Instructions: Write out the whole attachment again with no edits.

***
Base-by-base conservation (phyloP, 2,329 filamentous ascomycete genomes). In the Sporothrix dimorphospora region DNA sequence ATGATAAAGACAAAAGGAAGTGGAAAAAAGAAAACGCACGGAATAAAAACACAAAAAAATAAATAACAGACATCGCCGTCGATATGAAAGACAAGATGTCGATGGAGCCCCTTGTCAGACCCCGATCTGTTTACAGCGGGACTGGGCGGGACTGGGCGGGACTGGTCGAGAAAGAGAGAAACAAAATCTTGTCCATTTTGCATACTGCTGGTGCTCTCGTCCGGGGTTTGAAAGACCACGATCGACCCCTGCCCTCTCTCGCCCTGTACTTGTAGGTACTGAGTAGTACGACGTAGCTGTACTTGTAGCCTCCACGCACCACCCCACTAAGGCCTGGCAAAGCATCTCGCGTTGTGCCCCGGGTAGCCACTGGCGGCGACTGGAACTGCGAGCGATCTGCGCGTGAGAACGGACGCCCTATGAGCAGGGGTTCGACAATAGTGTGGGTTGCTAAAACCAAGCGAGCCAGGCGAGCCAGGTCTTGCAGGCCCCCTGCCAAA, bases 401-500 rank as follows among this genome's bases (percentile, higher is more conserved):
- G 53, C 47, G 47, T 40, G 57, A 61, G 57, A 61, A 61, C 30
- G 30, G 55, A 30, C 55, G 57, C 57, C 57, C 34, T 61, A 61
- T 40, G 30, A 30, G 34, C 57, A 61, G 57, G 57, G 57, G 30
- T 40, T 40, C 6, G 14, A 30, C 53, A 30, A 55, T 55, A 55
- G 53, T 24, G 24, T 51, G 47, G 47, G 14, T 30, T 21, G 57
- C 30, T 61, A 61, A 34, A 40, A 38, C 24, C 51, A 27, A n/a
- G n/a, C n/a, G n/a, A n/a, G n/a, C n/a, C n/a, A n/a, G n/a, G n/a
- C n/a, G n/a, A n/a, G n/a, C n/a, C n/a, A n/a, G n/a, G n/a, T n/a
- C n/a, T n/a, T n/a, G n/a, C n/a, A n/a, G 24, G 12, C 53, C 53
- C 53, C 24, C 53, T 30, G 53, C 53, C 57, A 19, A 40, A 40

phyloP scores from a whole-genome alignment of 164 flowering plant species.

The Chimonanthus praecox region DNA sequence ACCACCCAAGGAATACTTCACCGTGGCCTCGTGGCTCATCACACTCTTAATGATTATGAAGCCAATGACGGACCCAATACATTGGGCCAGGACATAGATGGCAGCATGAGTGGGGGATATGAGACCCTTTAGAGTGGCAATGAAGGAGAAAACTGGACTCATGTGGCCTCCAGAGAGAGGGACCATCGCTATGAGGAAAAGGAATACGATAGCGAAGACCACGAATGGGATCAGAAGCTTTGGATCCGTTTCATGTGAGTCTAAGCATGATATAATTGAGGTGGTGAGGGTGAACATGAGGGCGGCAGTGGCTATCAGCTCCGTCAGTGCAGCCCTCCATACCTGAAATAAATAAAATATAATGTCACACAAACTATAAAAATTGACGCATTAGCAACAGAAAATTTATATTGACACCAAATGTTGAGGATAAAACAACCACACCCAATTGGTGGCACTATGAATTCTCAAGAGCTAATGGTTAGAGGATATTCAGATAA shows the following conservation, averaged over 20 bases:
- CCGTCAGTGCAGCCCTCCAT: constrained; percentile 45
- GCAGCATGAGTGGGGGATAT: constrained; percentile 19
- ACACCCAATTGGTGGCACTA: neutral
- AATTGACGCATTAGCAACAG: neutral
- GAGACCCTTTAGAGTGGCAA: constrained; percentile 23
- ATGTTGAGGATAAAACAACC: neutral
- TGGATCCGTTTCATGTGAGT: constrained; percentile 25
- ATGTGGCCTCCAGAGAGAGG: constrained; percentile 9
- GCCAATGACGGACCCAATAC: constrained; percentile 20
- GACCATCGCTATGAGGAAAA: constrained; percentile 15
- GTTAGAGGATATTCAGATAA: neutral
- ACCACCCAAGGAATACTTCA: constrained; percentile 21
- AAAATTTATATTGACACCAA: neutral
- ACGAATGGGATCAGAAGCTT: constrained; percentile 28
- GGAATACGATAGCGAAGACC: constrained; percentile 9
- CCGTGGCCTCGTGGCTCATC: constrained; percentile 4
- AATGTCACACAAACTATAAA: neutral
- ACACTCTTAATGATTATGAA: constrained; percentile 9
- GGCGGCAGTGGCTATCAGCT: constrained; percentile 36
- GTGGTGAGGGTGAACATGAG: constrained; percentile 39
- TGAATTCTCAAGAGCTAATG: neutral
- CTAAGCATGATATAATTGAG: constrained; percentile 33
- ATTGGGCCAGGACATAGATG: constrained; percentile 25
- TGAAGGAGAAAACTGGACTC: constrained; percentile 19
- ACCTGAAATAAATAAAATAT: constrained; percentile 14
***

Base-by-base conservation (phyloP, 2,329 filamentous ascomycete genomes). In the Sporothrix dimorphospora region DNA sequence ATGATAAAGACAAAAGGAAGTGGAAAAAAGAAAACGCACGGAATAAAAACACAAAAAAATAAATAACAGACATCGCCGTCGATATGAAAGACAAGATGTCGATGGAGCCCCTTGTCAGACCCCGATCTGTTTACAGCGGGACTGGGCGGGACTGGGCGGGACTGGTCGAGAAAGAGAGAAACAAAATCTTGTCCATTTTGCATACTGCTGGTGCTCTCGTCCGGGGTTTGAAAGACCACGATCGACCCCTGCCCTCTCTCGCCCTGTACTTGTAGGTACTGAGTAGTACGACGTAGCTGTACTTGTAGCCTCCACGCACCACCCCACTAAGGCCTGGCAAAGCATCTCGCGTTGTGCCCCGGGTAGCCACTGGCGGCGACTGGAACTGCGAGCGATCTGCGCGTGAGAACGGACGCCCTATGAGCAGGGGTTCGACAATAGTGTGGGTTGCTAAAACCAAGCGAGCCAGGCGAGCCAGGTCTTGCAGGCCCCCTGCCAAA, bases 401-500 rank as follows among this genome's bases (percentile, higher is more conserved):
- G 53, C 47, G 47, T 40, G 57, A 61, G 57, A 61, A 61, C 30
- G 30, G 55, A 30, C 55, G 57, C 57, C 57, C 34, T 61, A 61
- T 40, G 30, A 30, G 34, C 57, A 61, G 57, G 57, G 57, G 30
- T 40, T 40, C 6, G 14, A 30, C 53, A 30, A 55, T 55, A 55
- G 53, T 24, G 24, T 51, G 47, G 47, G 14, T 30, T 21, G 57
- C 30, T 61, A 61, A 34, A 40, A 38, C 24, C 51, A 27, A n/a
- G n/a, C n/a, G n/a, A n/a, G n/a, C n/a, C n/a, A n/a, G n/a, G n/a
- C n/a, G n/a, A n/a, G n/a, C n/a, C n/a, A n/a, G n/a, G n/a, T n/a
- C n/a, T n/a, T n/a, G n/a, C n/a, A n/a, G 24, G 12, C 53, C 53
- C 53, C 24, C 53, T 30, G 53, C 53, C 57, A 19, A 40, A 40

phyloP scores from a whole-genome alignment of 164 flowering plant species.

The Chimonanthus praecox region DNA sequence ACCACCCAAGGAATACTTCACCGTGGCCTCGTGGCTCATCACACTCTTAATGATTATGAAGCCAATGACGGACCCAATACATTGGGCCAGGACATAGATGGCAGCATGAGTGGGGGATATGAGACCCTTTAGAGTGGCAATGAAGGAGAAAACTGGACTCATGTGGCCTCCAGAGAGAGGGACCATCGCTATGAGGAAAAGGAATACGATAGCGAAGACCACGAATGGGATCAGAAGCTTTGGATCCGTTTCATGTGAGTCTAAGCATGATATAATTGAGGTGGTGAGGGTGAACATGAGGGCGGCAGTGGCTATCAGCTCCGTCAGTGCAGCCCTCCATACCTGAAATAAATAAAATATAATGTCACACAAACTATAAAAATTGACGCATTAGCAACAGAAAATTTATATTGACACCAAATGTTGAGGATAAAACAACCACACCCAATTGGTGGCACTATGAATTCTCAAGAGCTAATGGTTAGAGGATATTCAGATAA shows the following conservation, averaged over 20 bases:
- CCGTCAGTGCAGCCCTCCAT: constrained; percentile 45
- GCAGCATGAGTGGGGGATAT: constrained; percentile 19
- ACACCCAATTGGTGGCACTA: neutral
- AATTGACGCATTAGCAACAG: neutral
- GAGACCCTTTAGAGTGGCAA: constrained; percentile 23
- ATGTTGAGGATAAAACAACC: neutral
- TGGATCCGTTTCATGTGAGT: constrained; percentile 25
- ATGTGGCCTCCAGAGAGAGG: constrained; percentile 9
- GCCAATGACGGACCCAATAC: constrained; percentile 20
- GACCATCGCTATGAGGAAAA: constrained; percentile 15
- GTTAGAGGATATTCAGATAA: neutral
- ACCACCCAAGGAATACTTCA: constrained; percentile 21
- AAAATTTATATTGACACCAA: neutral
- ACGAATGGGATCAGAAGCTT: constrained; percentile 28
- GGAATACGATAGCGAAGACC: constrained; percentile 9
- CCGTGGCCTCGTGGCTCATC: constrained; percentile 4
- AATGTCACACAAACTATAAA: neutral
- ACACTCTTAATGATTATGAA: constrained; percentile 9
- GGCGGCAGTGGCTATCAGCT: constrained; percentile 36
- GTGGTGAGGGTGAACATGAG: constrained; percentile 39
- TGAATTCTCAAGAGCTAATG: neutral
- CTAAGCATGATATAATTGAG: constrained; percentile 33
- ATTGGGCCAGGACATAGATG: constrained; percentile 25
- TGAAGGAGAAAACTGGACTC: constrained; percentile 19
- ACCTGAAATAAATAAAATAT: constrained; percentile 14